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Medical grow op hid guns, drugs and cash

A medical marijuana operation busted in Chilliwack was allegedly found to be growing hundreds more plants than its federal licences allowed.

A multiple police agency raid executed June 3 on a Cultus Lake Road property yielded almost 450 pot plants, according to RCMP.

But the medical marijuana licences held by the residents were for a maximum of 74 plants.

Also seized were 20,000 ecstasy pills, an ounce of cocaine and some methamphetamine. There was also cash, a bulletproof vest, and two firearms seized.

Five Chilliwack residents were arrested for possession for the purposes of trafficking, including a male, 51, female, 45, male, 24, and another male, 18.

"Charges are pending for four of the five people arrested," said RCMP Cpl. Tammy Hollingsworth.

The search warrant was executed by 24 officers from Chilliwack RCMP Crime Reduction unit, Abbotsford Police and the Lower Mainland Emergency Response Team.

Police say the street value for the ecstasy was more than $60,400. The 84 pounds of marijuana had a street value of about $126,000, while the cocaine would sell for an estimated $500.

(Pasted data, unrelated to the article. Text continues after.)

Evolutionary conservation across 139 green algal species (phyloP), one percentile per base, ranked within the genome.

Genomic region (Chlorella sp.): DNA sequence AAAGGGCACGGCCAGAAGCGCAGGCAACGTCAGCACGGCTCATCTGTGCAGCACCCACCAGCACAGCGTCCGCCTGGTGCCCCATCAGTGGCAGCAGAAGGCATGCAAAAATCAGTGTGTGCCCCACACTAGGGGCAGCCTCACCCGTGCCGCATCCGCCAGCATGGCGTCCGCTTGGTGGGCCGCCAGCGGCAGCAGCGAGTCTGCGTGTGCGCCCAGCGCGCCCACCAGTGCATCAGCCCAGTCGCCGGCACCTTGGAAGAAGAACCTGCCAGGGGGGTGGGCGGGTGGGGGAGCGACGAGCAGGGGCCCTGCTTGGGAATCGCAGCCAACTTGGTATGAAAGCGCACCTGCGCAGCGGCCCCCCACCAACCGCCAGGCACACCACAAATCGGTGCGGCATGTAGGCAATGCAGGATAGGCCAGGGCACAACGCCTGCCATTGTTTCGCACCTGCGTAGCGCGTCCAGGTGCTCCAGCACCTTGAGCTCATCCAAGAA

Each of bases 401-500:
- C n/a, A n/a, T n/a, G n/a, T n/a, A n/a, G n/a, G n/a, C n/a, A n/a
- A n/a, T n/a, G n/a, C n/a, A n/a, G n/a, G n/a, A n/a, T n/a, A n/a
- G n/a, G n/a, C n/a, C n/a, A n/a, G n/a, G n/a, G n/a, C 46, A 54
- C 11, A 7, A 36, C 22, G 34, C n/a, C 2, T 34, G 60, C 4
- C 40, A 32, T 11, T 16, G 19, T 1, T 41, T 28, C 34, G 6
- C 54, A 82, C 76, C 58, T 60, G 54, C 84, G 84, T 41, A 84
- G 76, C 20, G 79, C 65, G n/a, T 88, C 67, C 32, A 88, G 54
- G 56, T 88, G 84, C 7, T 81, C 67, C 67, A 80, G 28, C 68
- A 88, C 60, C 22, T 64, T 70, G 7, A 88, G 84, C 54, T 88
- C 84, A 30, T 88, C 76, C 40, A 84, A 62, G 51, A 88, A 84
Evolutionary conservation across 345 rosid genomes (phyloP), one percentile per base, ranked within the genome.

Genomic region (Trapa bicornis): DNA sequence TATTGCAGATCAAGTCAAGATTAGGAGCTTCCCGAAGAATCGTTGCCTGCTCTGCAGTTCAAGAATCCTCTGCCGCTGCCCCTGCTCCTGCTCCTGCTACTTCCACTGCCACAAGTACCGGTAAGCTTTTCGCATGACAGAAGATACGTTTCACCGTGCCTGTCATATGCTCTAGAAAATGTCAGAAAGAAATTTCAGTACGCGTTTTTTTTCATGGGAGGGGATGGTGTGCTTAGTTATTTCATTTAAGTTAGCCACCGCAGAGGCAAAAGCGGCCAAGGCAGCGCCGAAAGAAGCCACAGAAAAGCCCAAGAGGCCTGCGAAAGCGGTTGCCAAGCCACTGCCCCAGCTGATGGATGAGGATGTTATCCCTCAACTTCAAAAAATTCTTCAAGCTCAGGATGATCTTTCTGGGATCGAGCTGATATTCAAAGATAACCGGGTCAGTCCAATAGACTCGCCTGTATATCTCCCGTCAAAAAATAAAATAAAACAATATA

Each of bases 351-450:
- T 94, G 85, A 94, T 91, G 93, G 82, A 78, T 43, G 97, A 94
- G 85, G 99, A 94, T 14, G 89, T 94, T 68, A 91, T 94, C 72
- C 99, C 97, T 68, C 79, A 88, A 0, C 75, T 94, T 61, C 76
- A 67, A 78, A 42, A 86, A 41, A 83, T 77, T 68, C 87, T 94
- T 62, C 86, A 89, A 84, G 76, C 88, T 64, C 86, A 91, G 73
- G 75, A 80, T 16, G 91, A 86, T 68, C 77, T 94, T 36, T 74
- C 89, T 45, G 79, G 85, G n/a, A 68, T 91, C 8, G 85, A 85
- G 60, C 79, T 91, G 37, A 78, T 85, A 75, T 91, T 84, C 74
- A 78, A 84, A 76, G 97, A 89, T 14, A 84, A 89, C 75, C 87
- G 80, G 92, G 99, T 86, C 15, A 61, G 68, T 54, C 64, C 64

Mayor Sharon Gaetz said that mayors across the Lower Mainland have been concerned for a long time about medical grows operated by "unscrupulous" individuals producing "much more" marijuana than the licences allow, and then selling the excess on the streets.

"There simply has not been the kind of scrutiny by Health Canada we need with this," she said. "They system they designed is not working."

Coun. Chuck Stam agreed, adding that the city was notified by RCMP and Fire Department reps that increasingly medical grow-ops would be found to be surpassing their licensed limits.

"We had been warned that this was the trend," he said. "Some believe that getting a licence actually buys them immunity from search warrants, and it goes back to the problem of Health Canada's failed promise of inspections."

City officials have "blown the whistle" on the medical marijuana situation in recent discussions with Health Canada officials.

"We let them know we have a huge, out-of-control problem here because the city has no jurisdiction, and something has to change."

City officials grasp the privacy ramifications of licensees, Gaetz underlined, and the importance of confidentiality, but nonetheless voted for a motion at the Federation of Canadian Municipalities conference in Halifax calling for the requirement of a city licence for medical pot growers to ensure compliance with local bylaws, health and safety regulations before getting their federal licence to grow.

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